If this were a normal year, similar to the past seven years or so—obviously, it’s not, but let’s imagine for a moment—all my family members who live in Austin would gather at my husband’s and my house for the Thanksgiving meal. We’d be hosting 21 beloved, engaging people, ranging in age from two eight-year-old best friend “cousins” (my granddaughter and my niece) to our two retired mamas in their 70s. We’d place all the extension leaves in the table and construct a runner down the center of it with grasses and branches foraged from the nearby wild areas. We’d set up the kids’ table right next to the bigger one. My brother would have worked another magic spell to make a huge turkey and all its meat drip with juice and flavor; my sister and brother-in-law would whip up all the Southern orange-colored things (sweet potato casserole with pecans, GF pumpkin pies); and I would add at least the cold appetizer fruit soup, the Italian sausage stuffing, and a dish of hearty greens. Probably an apple galette, too, and plenty of whipped cream. All of us would make everything from scratch, sharing appreciation for our efforts to nurture (and impress?) each other; every year, I have experimented with at least one new recipe, which is how the Italian sausage stuffing from Gourmet magazine’s Thanksgiving 2007 (!!!) edition became a tradition. At around 2:00, we’d hold hands to express gratitude, leaving us at least six hours to delight in each other’s company and our shared bounty.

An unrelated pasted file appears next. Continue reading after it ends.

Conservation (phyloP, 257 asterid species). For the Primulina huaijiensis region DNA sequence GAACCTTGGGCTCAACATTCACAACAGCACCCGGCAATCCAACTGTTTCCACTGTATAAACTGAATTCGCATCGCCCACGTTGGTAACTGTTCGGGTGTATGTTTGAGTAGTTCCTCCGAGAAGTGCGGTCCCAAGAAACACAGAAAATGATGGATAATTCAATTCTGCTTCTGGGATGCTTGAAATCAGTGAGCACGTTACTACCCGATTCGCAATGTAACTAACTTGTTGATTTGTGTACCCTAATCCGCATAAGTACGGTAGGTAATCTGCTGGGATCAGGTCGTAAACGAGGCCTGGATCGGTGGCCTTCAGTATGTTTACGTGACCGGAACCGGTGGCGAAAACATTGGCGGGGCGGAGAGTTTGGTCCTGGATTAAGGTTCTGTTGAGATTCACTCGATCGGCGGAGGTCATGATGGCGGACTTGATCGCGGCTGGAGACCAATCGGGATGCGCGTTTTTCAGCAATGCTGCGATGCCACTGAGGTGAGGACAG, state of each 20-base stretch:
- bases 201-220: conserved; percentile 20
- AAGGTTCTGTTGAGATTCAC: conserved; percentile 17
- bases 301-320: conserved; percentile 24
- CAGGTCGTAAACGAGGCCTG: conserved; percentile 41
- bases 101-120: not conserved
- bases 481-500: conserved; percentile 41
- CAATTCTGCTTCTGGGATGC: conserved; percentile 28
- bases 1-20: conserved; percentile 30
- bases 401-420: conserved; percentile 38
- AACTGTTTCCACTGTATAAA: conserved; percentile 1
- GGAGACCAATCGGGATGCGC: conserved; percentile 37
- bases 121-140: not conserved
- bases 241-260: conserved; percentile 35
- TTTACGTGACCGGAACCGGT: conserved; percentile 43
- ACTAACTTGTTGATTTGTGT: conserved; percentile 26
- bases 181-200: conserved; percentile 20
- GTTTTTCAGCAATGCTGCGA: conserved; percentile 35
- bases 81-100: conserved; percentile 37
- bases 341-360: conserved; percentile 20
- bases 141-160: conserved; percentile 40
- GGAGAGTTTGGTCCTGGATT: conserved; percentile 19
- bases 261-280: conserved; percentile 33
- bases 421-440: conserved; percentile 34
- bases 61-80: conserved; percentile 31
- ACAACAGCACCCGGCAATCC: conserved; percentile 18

But this isn’t a normal year. This year, because of our extended family’s unified desires to protect each other’s health by following disease-prevention guidelines, we are not celebrating in person together. I don’t get to host and cook for 21 people that I love, and I feel sad about that. I miss the close physicality of most of my people.
At exactly the same moment—the complex beauty of duality!—I don’t have to cook for 21 people or set up the house to welcome them. As much as I love that effort, it’s not on my to-do list this November 26 (and the days before!). Thanksgiving 2020 is different, and I can lean into those differences and find what’s interesting and revelatory about them. I can question my old assumptions, see things from outside a comfortable rut, try more than one new, small recipe; I will definitely be chopping fewer onions! As with most Thanksgivings in my life, I can marvel anew at the luck and joy of having living loved ones to share a home with, more than enough food, sturdy health. As with most Thanksgivings in Austin, I can bask in the sunshine, the mid-70s temperature, the gentle breeze. Although almost everything structural has changed about this holiday season, nothing at the center of it has, these essential elements of the best holidays that can be endlessly generated and shared, whatever our circumstances: creativity, gratitude, and love.